Tuition going up at Iowa universities

The Board of Regents approved a significant tuition hike yesterday in response to expected reductions in state funding for the University of Iowa, Iowa State University and the University of Northern Iowa. B.A. Morelli reported for the Iowa City Press-Citizen,

In-state students at UI, Iowa State University and the University of Northern Iowa will see a 5 percent increase. But there are additional mandatory fees, and out-of-state students and students in specialized programs, such as business, engineering and nursing, will have increases up to 41.4 percent.

Details and background information are after the jump.

Currently tuition at the University of Iowa is $7,417 for in-state students and $23,713 for out-of-state students. Iowa State University charges $6,997 and $18,563, respectively, and the University of Northern Iowa charges $7,008 and $15,348. The total cost of attendance for in-state students is more than double the tuition rate when one includes room and board and fees for books and supplies.

Although the majority of students at all three universities receive some financial aid, the tuition hike will cause real hardship for many students and their families. The most recent data on wages in Iowa show that the average weekly wage rose by 3.4 percent from the second quarter of 2009 to the second quarter of 2010. That was the 10th highest rate of increase in the country, but in absolute terms, Iowa wages are still low. The average weekly wage in Iowa during the second quarter of 2010 was $709, which puts us in 44th place among the 50 states and District of Columbia.

Two regents, Michael Gartner and Ruth Harkin, voted against the tuition increase. The seven who voted in favor were David Miles, Jack Evans, Bonnie Campbell, Robert Downer, Craig Lang, Greta Johnson and Rose Vasquez. (Governor Terry Branstad’s three appointees to the board will begin their terms on May 1.) Morelli reported,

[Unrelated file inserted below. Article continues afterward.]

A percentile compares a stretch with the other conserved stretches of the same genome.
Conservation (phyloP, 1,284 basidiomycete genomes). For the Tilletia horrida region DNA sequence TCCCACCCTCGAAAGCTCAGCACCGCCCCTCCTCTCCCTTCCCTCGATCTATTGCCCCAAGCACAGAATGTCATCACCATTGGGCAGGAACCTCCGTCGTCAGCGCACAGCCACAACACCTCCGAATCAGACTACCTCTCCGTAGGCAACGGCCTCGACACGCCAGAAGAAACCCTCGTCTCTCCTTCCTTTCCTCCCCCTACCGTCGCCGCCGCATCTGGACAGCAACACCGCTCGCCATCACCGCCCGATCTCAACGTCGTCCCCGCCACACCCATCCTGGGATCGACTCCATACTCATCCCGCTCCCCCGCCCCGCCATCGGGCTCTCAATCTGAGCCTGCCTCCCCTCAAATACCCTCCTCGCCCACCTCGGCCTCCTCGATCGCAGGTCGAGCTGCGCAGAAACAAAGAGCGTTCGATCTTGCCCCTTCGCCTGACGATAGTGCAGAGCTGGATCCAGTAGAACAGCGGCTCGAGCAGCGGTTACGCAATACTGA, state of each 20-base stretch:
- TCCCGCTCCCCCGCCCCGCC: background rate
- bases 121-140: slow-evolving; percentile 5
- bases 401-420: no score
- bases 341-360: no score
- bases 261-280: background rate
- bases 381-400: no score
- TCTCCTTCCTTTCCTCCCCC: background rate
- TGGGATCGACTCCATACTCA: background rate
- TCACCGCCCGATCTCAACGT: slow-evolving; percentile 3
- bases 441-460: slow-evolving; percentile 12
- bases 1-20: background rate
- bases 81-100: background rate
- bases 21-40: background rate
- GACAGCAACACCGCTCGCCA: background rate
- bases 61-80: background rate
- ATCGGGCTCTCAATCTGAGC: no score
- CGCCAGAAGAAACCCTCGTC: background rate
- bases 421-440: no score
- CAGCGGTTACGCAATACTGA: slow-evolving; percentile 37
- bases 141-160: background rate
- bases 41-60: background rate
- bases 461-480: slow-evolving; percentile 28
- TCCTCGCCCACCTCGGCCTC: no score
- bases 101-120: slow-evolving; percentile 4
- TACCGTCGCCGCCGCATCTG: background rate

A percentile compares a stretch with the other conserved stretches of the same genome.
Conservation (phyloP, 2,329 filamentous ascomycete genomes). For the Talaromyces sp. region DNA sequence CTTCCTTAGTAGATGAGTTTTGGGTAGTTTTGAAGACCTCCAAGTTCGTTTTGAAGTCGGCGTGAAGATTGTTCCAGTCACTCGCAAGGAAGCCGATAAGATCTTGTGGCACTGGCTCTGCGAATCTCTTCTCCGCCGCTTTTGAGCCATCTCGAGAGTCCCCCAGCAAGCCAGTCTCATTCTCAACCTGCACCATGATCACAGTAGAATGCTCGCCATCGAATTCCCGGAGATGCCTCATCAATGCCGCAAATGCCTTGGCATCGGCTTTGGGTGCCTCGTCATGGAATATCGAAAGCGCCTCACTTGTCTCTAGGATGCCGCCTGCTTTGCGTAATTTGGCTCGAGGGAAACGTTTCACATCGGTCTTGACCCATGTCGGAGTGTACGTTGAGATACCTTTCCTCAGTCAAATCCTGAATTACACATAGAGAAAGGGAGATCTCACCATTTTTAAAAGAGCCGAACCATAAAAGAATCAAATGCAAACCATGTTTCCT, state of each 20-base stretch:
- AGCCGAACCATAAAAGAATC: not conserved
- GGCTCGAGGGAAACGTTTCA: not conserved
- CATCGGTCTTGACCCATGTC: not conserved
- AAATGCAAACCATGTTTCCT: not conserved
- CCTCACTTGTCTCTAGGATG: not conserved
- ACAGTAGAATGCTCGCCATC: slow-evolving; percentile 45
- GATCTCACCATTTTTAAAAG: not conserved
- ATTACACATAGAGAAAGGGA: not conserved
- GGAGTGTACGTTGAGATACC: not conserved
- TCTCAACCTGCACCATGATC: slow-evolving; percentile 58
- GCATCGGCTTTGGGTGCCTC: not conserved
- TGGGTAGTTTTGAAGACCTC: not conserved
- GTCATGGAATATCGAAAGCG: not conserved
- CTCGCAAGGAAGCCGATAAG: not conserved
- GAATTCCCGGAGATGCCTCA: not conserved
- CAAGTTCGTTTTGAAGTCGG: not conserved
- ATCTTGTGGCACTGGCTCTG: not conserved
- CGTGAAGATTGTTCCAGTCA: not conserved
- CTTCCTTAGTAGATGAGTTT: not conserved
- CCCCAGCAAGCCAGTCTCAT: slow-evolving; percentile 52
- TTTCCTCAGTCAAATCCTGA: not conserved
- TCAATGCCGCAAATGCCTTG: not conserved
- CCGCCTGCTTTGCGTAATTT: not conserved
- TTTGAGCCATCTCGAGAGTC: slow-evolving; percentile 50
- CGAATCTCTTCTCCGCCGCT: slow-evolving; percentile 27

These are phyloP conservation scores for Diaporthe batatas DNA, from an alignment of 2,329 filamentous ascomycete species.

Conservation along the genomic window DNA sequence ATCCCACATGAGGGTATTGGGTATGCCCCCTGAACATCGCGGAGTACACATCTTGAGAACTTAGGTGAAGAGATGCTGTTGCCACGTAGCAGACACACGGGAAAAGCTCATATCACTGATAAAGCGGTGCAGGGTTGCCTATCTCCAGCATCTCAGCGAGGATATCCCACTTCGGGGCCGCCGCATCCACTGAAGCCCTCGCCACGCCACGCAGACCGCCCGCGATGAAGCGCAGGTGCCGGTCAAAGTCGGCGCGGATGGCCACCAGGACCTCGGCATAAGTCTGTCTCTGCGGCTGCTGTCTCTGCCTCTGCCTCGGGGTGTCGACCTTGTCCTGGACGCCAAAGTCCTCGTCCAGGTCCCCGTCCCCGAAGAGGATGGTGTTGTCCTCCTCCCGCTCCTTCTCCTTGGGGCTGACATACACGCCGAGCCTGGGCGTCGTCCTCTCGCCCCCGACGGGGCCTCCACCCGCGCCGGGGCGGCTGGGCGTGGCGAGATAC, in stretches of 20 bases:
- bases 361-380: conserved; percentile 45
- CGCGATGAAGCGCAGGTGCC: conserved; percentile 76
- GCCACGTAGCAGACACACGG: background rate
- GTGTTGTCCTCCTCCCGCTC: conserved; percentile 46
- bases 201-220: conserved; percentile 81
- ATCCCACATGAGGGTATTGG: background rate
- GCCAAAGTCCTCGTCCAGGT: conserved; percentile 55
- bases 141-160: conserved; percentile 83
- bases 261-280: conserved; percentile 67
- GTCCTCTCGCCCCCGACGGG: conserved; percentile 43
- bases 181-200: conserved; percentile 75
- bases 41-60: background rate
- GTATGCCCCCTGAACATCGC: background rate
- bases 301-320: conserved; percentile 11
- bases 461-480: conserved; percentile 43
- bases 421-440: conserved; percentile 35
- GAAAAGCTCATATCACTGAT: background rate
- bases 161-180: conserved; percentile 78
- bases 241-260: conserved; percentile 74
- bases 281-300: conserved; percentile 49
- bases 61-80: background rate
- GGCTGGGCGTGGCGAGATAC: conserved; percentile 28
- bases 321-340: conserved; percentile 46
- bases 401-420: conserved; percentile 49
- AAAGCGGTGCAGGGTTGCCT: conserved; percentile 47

Gartner proposed using the 5 percent increase as a cap and leveraging more state funds from lawmakers by offering to reduce the increase for in-state undergraduates. For every $7 million more the state provided, the regents could reduce the increase by 1 percentage point for in-state undergraduates, he said. […]

However, regents and university officials said it was too late in the game for such a proposal. Tuition normally is approved in December but the regents pushed it back, waiting for a clearer picture on budget expectations. Students and families typically must decide on admission by May 1, and they need a firm figure for what their tuition will be, ISU President Gregory Geoffroy said.

Geoffroy, University of Iowa President Sally Mason and UNI President Ben Allen advocated for the tuition increase at the Board of Regents’ February meeting. They all said the tuition increase is needed to help make up for the loss of some state funding in the 2012 fiscal year. The Iowa legislature has not yet approved next year’s budget, but both Governor Branstad and the Iowa House have proposed reducing total appropriations for regents universities. Budget targets favored by Iowa Senate Democrats would keep next year’s total education funding at about the same level as the 2011 fiscal year.

In all likelihood tuition would not be going up for thousands of Iowa students if legislators had pledged to maintain or increase current funding levels. State revenues have come in ahead of projections in recent months, and Iowa is expected to end the current fiscal year with nearly $900 million in combined surpluses and reserve funds.

Although university officials and Board of Regents members have made clear that state funding reductions prompted the tuition increase, I predict that Iowa Republicans will blame public employee raises for students’ financial burden. Morelli reported that in a separate vote yesterday,

The regents approved a 2 percent salary increase next year and a 2.5 percent increase the following year for University of Iowa graduate student employees. Members of Service Employees International Union will receive an across-the-board 3 percent raise the next two years. American Federation of State, County, and Municipal Employees will receive a 2 percent raise in July and a 1 percent raise in January each of the next two years and a continuation of step increases valued at 4.5 percent for eligible employees.

Any thoughts about education funding in Iowa are welcome in this thread.

  • Not surprising

    I actually knew seven or eight hard line conservatives there on campus during my short time at U of I.  I always wondered what kind of financial assistance they were getting, only a couple of them seemed wealthy, but I could have been wrong with my prejudices.  

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